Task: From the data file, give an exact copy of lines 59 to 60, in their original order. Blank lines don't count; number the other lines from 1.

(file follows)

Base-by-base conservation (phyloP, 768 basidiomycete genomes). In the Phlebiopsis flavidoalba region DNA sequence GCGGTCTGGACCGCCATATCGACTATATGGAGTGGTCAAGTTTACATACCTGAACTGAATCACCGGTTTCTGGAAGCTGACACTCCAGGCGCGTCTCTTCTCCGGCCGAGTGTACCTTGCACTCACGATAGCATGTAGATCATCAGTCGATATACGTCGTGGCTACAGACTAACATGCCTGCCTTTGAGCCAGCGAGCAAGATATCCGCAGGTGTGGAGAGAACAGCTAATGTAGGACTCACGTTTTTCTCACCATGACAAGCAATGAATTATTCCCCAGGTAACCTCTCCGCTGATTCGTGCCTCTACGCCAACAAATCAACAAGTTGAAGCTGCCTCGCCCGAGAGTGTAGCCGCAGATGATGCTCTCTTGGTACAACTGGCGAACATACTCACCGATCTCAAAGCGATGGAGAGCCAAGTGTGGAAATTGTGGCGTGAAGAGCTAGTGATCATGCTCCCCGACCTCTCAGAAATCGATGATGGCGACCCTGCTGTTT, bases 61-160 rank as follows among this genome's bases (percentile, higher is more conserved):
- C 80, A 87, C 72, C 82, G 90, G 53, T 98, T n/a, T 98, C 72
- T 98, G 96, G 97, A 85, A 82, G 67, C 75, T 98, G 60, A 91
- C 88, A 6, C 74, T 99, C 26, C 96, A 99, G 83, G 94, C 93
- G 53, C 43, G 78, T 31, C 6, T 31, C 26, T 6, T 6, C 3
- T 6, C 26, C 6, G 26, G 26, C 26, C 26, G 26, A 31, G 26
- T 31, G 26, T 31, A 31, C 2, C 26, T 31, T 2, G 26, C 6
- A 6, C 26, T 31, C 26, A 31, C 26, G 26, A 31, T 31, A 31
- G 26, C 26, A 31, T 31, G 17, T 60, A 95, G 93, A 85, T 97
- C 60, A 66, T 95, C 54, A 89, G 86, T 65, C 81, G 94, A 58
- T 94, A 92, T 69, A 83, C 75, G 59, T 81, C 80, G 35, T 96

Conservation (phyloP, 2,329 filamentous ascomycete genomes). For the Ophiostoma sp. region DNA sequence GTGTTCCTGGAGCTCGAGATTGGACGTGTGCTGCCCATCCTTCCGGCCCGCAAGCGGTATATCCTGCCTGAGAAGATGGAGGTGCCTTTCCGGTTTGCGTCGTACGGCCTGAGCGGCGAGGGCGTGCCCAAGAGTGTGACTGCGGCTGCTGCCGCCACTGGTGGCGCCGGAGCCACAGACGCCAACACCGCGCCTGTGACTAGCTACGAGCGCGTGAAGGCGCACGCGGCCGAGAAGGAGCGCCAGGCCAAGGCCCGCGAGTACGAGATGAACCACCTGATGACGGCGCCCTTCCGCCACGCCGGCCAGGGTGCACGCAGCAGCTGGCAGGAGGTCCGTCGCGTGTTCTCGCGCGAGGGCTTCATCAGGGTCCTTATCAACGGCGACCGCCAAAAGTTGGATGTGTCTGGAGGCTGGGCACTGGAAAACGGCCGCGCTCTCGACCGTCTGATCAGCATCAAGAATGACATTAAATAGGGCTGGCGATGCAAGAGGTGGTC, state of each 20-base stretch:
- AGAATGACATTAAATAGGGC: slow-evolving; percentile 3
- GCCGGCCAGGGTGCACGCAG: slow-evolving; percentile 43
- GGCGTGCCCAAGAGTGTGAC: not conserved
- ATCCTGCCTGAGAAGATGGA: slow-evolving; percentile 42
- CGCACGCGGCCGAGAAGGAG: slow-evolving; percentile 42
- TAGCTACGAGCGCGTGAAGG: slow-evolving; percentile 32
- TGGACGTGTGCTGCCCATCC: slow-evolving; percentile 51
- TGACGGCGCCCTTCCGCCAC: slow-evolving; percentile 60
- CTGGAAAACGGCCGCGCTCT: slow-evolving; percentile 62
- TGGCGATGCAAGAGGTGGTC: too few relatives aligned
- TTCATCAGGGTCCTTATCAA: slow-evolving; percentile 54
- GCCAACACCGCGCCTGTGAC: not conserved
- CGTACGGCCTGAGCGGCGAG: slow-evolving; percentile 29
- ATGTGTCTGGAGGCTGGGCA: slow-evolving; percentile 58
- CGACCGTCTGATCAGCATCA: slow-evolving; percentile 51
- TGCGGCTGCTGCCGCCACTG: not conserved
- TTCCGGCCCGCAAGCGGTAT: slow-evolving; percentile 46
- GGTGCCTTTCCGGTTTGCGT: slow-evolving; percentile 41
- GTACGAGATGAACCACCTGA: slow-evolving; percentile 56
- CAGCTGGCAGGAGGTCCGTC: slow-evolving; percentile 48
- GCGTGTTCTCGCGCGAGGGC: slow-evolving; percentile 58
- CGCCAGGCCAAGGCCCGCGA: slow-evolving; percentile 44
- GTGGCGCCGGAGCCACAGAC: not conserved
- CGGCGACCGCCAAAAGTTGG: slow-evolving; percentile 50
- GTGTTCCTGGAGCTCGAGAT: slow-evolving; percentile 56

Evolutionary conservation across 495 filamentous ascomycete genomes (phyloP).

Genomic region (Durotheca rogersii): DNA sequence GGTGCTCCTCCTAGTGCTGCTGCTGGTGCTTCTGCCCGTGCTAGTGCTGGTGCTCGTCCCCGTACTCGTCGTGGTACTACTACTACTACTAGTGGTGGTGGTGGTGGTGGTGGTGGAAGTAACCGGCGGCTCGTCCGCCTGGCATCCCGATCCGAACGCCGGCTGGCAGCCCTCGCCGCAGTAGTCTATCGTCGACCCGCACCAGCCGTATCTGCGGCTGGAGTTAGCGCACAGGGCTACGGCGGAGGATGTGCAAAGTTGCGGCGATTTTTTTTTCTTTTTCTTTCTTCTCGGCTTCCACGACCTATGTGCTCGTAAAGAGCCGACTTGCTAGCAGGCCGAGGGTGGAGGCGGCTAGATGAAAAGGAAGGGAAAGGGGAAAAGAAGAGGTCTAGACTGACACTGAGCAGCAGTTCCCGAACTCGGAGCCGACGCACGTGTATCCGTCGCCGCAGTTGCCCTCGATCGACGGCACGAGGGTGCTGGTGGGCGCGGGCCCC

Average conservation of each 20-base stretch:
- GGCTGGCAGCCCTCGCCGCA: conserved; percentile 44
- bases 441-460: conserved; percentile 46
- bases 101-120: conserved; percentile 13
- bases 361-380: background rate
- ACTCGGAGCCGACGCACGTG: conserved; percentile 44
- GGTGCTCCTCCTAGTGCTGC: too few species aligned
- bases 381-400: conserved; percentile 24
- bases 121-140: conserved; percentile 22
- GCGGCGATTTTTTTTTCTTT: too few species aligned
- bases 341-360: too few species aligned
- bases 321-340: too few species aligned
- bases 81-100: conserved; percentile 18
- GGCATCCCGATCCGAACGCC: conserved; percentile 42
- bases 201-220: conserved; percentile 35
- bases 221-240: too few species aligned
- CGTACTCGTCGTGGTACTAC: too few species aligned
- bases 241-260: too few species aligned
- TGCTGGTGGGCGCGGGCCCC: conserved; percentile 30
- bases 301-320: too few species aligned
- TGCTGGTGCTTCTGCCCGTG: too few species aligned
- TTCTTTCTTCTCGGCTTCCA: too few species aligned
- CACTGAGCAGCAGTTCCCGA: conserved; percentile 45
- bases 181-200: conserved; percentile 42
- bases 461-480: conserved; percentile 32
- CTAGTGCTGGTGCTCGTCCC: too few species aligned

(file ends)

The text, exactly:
- bases 301-320: too few species aligned
- TGCTGGTGCTTCTGCCCGTG: too few species aligned